The Incredible Burt Wonderstone is a magic trick itself, superficial from the outside but with way more up its sleeve than you’d expect. A Las Vegas film about dueling magicians seems like something out of the latter-day Will Ferrell playbook, but it’s not quite. It is a traditional comedy, meaning there are jokes, setups to jokes, punchlines. The story is barely there but because each of the characters has their own brand of humor the film manages to set a delightful pace that is rarely subdued.
The promise starts off immediately with young Burt Wonderstone (Mason Cook). He is bullied and attacked, a whimpering latchkey kid who must bake himself his own birthday cake. He opens his absent mother’s present to find a magic kit endorsed by Vegas magician Rance Holloway (Alan Arkin). He promises young Burt that learning how to do magic will make people love him – because people love magic. It’s absolutely saccharine, but it’s never disingenuous. Child actor Mason Cook sells the wonder of the magic and rather than getting laughs from watching a little loser get beat up, the film goes out of its way to give the kid a personality and hope. Soon he and his young friend Anton Marvelton are learning how to do magic together, which eventually leads to the duo’s successful career in Las Vegas.
In the present day, their act is ten years old and Wonderstone (Steve Carrell) is vapid and bored. He takes everything for granted, his room service, his co-workers, even his magic. When a rival street magician (Jim Carrey) starts making waves on the strip, the outdated Wonderstone is tossed out into the world to fend for himself. After breaking up with his longtime friend (Steve Buscemi), he finally finds employment at a retirement center where he meets his childhood idol, Rance Holloway. The man teaches him how to put the magic back in his magic.
I’m sure that description does not sound like stirring material but Wonderstone actually ends up making a valid point about the difference between spectacle and magic, a nice little message snuggled under the jokes. As for the funny, where does that come in?
The trailer for the film was pretty heavy on the gags, Jim Carrey’s street magic vs. Carrell’s egotism, but what this film has is a great cast of characters, each of whom gets to be funny in a different way. The delightful Olivia Wilde plays Carrell’s assistant Jane who dreams of being a magician herself and alternately idolizes and loathes Wonderstone. Wilde manages to find something to do with each of her lines, deadpanning Carrell left and right. Buscemi meanwhile is the dogged nice guy with a vengeance, never outshining his friend and absolutely thrilled about it. James Gandolfini plays Doug Munny, casino owner and Carrell’s boss, and he’s about as unapologetic an asshole as humanly possible. And then there’s Carrey, who plays Steve Gray (think David Blaine meets Criss Angel meets Fire Marshall Bill) and he smashes every scene he’s in (sometimes literally). His extreme magic antics are juxtaposed with the old school sensibilities of Arkin and Carrell with increasingly tortuous results.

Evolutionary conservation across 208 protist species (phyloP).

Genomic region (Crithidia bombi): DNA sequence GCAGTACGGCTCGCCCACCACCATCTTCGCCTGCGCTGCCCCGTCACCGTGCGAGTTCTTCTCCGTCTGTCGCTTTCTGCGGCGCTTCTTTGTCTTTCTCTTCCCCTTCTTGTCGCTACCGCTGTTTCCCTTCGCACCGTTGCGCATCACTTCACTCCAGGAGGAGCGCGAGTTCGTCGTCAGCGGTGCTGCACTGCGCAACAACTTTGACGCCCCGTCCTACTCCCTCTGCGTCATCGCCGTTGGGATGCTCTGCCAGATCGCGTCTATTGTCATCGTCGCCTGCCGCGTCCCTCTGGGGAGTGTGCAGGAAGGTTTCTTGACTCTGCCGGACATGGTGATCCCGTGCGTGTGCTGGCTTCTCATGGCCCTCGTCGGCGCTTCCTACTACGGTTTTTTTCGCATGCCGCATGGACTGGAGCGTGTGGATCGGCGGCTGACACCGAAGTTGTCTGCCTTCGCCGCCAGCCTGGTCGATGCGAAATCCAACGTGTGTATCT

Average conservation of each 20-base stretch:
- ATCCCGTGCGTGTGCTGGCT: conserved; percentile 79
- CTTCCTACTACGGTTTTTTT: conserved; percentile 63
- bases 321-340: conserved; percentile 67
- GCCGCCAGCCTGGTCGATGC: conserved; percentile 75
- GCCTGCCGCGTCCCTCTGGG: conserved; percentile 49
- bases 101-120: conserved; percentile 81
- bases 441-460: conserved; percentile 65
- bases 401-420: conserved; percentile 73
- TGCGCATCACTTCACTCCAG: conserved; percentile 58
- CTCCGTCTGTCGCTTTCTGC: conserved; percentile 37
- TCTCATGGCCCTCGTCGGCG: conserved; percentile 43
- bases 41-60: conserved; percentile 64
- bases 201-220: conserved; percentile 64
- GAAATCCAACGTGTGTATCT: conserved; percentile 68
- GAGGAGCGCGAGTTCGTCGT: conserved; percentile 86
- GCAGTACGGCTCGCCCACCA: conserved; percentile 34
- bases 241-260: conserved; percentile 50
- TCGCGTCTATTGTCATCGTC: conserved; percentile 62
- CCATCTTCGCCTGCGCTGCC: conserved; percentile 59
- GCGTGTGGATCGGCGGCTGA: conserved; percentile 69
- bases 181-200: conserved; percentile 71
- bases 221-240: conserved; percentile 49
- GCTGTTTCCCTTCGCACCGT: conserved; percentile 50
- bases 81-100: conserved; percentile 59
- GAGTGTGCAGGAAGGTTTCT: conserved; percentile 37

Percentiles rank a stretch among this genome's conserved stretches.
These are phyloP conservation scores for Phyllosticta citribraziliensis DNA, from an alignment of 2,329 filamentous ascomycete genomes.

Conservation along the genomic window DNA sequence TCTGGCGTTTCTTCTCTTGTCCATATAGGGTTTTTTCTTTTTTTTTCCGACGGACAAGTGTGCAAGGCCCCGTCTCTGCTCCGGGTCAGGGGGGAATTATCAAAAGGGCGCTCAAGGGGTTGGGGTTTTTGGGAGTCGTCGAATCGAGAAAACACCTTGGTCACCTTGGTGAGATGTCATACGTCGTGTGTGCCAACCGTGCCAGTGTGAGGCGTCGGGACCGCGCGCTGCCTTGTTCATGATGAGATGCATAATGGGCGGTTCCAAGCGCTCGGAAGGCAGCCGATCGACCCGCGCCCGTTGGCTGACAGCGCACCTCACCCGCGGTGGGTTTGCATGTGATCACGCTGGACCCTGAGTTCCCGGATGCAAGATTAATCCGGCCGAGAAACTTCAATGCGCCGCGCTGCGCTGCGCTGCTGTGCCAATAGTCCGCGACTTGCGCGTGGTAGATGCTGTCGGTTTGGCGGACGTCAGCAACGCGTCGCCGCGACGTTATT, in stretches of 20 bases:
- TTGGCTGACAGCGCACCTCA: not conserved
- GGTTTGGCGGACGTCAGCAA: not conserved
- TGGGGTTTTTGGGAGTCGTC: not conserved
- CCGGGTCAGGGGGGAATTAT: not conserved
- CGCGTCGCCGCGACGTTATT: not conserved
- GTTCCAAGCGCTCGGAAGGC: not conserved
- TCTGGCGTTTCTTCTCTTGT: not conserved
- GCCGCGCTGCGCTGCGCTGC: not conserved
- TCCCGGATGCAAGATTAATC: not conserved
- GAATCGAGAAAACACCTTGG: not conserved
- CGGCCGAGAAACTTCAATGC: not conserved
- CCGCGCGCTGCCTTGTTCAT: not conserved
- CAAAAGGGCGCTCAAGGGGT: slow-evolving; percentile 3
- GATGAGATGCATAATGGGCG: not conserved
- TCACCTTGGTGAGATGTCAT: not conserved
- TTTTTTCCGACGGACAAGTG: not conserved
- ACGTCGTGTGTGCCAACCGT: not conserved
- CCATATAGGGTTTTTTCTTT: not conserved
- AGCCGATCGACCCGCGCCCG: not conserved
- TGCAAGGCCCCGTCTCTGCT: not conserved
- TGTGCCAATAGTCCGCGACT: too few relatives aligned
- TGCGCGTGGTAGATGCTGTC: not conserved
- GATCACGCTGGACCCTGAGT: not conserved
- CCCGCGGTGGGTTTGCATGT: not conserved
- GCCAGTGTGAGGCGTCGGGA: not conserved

With this cast of comedians everything seems to be in Wonderstone’s favor, with just one little hitch. Wonderstone, as played by Carrell, is awful.
Steve Carrell is a funny actor, yet he plays Wonderstone with such bored detachment that he ends up as a black hole in the center of the joy. What’s worse, the film is fairly grounded in its absurdity but Wonderstone is given such an exaggerated sense of entitlement that his obliviousness about such things as not having room service outside of his hotel suite just doesn’t make sense. He is appalling to women and seems to have no idea how to behave like a real human being. This sort of character is the kind Will Ferrell excels at, making the inhuman comedic. But Carrell’s Wonderstone is so uninvolved with everything that his detachment isn’t funny and the role is instantly stale. The actor does much better work in the latter half of the film after he rediscovers his wonder. However, how he transforms himself from a caricature to a character in so short a time is baffling. It is the film’s only flaw that its protagonist is so inadequate.
The rest of the cast do a fairly good job of making the rest of the jokes work. Jim Carrey and Olivia Wilde are the film’s strongest points, with Carrey providing an insidious foil and Wilde a bonafide sidekick. It’s a solid comedy that didn’t perform too well at the box office, and that’s too bad. It’s a magic act worth believing in.
The Incredible Burt Wonderstone (2013)
Directed by Don Scardino
New Line Cinema
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